White House condemns Al Jazeera reporters' sentencing in Egypt

The journalists were accused of publishing information unfavorable to Egypt's leaders.
By Ed Adamczyk  |  June 23, 2014 at 5:12 PM
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WASHINGTON, June 23 (UPI) -- A White House statement Monday condemned the court sentences of Al Jazeera reporters in Egypt, calling the verdicts a "blow to democratic progress in Egypt."

Al Jazeera journalists Peter Greste and Mohamed Fahmy received seven-year sentences, and colleague Baher Mohamed a 10-year sentence, after being found guilty of aiding the Muslim Brotherhood and fabricating stories unfavorable to Egypt's military rulers.

Twelve other people received guilty verdicts in the trial, which was regarded a travesty of justice by human rights organizations and media.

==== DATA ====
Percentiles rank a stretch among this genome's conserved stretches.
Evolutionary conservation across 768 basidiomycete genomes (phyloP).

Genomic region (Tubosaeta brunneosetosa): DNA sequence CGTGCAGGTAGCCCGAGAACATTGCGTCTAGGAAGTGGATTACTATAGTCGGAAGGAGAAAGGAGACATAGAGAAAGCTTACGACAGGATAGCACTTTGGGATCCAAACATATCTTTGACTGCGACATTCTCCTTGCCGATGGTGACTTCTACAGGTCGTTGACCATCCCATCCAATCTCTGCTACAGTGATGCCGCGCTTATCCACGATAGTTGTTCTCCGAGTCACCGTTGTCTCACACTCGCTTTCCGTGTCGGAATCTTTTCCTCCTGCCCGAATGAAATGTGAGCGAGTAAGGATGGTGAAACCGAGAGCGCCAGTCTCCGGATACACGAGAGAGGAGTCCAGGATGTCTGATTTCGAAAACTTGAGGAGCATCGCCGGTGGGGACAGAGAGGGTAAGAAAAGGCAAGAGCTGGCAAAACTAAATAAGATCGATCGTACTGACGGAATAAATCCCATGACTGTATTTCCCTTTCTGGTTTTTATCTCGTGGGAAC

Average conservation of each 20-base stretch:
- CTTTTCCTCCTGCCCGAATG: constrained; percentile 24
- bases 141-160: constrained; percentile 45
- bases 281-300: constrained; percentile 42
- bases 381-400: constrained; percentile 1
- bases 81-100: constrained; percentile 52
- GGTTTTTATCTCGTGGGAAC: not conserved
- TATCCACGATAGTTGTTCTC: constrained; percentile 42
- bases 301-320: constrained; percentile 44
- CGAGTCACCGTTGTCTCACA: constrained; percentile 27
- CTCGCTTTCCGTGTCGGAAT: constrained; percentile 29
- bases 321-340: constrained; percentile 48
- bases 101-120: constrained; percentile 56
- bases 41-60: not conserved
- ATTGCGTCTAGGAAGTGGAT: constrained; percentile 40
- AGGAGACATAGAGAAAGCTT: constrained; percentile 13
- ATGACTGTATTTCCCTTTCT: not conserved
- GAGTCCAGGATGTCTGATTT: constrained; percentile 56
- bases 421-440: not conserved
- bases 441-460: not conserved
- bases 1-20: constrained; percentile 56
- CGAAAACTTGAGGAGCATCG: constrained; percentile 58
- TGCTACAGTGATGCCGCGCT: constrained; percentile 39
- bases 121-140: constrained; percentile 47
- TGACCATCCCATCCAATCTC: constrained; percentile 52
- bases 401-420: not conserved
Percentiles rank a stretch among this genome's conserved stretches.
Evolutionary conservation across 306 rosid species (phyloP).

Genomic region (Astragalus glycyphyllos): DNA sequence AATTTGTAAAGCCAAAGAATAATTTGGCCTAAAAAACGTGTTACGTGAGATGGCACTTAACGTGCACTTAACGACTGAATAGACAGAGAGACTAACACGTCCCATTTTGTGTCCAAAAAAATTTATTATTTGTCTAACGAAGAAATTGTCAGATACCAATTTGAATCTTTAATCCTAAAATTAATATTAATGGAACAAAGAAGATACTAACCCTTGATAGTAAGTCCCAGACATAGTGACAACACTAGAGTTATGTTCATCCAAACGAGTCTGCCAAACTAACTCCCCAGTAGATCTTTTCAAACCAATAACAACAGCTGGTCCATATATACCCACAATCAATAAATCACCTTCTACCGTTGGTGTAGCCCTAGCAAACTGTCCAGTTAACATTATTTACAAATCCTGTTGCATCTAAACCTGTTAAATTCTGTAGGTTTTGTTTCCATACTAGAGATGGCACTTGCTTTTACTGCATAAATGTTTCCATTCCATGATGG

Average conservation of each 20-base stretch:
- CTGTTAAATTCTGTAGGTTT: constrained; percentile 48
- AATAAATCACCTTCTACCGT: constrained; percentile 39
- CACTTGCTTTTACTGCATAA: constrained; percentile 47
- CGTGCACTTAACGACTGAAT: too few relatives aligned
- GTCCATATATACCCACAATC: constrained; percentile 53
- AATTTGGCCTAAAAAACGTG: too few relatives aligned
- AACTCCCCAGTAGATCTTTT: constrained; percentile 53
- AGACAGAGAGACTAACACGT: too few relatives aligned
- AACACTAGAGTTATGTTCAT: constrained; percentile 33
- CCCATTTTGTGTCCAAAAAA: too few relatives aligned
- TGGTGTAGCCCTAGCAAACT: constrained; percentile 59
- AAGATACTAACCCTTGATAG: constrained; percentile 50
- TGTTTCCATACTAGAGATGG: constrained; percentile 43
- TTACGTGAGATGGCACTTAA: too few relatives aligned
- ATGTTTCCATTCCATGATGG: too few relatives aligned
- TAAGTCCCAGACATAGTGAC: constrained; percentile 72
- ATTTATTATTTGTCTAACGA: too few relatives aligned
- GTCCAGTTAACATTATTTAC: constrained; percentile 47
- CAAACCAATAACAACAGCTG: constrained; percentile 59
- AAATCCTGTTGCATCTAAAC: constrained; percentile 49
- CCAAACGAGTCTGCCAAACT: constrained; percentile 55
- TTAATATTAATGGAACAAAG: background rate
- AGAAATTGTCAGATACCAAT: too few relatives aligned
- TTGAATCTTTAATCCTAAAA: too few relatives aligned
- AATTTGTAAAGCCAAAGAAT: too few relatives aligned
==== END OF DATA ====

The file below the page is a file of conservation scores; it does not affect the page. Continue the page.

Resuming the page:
According to a White House statement:

"The prosecution of journalists for reporting information that does not coincide with the government of Egypt's narrative flouts the most basic standards of media freedom and represents a blow to democratic progress in Egypt. As we have said many times before, democracy is about more than elections. True democracy requires thriving democratic institutions, including a vibrant free press that is empowered to hold the government accountable to the people."

It urged Egyptian President Abdel Fattah al-Sisi to pardon the journalists and review Egypt's human rights legislation, adding, "The United States will continue to stand with the Egyptian people as they seek to realize the rights for which they have long struggled."

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